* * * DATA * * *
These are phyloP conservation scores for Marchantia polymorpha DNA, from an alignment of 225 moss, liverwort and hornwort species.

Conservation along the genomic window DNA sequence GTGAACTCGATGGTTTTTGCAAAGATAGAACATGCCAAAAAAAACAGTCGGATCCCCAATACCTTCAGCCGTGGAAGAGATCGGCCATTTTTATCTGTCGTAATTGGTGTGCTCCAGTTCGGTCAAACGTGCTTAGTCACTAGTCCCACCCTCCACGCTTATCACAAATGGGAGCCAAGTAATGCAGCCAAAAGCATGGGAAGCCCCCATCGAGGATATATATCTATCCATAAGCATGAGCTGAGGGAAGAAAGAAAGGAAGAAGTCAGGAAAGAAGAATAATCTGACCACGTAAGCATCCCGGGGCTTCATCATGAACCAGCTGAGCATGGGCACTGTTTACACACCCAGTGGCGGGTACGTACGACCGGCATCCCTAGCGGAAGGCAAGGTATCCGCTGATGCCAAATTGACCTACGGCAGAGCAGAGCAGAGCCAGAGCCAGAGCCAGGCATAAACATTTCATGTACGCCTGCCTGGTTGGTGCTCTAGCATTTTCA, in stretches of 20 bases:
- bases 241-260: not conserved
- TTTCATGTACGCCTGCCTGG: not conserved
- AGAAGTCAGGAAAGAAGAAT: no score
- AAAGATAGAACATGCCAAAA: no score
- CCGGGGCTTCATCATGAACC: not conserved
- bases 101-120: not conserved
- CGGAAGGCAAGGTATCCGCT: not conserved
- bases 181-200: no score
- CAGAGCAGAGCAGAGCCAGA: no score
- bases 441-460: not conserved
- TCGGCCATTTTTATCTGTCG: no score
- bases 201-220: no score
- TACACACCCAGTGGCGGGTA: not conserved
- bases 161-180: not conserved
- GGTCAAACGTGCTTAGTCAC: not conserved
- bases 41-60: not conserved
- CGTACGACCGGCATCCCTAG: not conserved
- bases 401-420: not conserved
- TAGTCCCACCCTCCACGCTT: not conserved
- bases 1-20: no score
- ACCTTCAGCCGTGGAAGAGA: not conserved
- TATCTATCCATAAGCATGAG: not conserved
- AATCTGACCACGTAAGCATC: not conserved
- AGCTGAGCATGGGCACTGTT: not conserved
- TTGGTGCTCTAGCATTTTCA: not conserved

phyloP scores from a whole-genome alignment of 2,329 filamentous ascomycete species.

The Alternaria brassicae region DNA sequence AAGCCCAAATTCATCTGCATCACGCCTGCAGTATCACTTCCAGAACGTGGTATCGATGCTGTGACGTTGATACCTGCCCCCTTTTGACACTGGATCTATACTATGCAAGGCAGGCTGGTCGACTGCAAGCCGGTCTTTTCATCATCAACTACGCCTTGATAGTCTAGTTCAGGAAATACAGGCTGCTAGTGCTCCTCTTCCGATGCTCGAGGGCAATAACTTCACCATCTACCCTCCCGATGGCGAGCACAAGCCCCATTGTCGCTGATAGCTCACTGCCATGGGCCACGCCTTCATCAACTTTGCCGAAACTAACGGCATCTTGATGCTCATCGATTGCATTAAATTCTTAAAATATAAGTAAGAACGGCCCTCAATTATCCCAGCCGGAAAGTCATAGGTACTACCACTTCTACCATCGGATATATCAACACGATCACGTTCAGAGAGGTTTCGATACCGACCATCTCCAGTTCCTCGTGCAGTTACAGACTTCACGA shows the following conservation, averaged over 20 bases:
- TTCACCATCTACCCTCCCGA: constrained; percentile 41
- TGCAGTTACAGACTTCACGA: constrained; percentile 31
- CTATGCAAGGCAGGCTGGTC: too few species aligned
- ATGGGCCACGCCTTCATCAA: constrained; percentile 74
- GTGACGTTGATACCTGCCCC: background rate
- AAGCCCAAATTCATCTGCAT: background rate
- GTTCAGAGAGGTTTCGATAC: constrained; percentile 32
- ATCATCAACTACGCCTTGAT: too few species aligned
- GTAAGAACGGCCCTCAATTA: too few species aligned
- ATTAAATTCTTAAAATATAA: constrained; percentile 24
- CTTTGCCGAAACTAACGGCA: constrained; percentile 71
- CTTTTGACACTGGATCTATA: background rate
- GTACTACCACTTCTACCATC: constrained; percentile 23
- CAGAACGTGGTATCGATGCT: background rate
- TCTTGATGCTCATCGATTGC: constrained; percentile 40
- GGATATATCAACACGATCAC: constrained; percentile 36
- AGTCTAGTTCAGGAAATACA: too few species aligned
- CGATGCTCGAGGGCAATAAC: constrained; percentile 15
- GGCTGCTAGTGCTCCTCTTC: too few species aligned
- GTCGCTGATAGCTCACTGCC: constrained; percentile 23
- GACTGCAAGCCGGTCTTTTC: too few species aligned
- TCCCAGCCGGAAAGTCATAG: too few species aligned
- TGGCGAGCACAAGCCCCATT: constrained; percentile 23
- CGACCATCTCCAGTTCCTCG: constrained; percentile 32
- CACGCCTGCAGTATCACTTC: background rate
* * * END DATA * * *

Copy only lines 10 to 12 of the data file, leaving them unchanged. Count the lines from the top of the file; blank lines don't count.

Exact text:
- bases 181-200: no score
- CAGAGCAGAGCAGAGCCAGA: no score
- bases 441-460: not conserved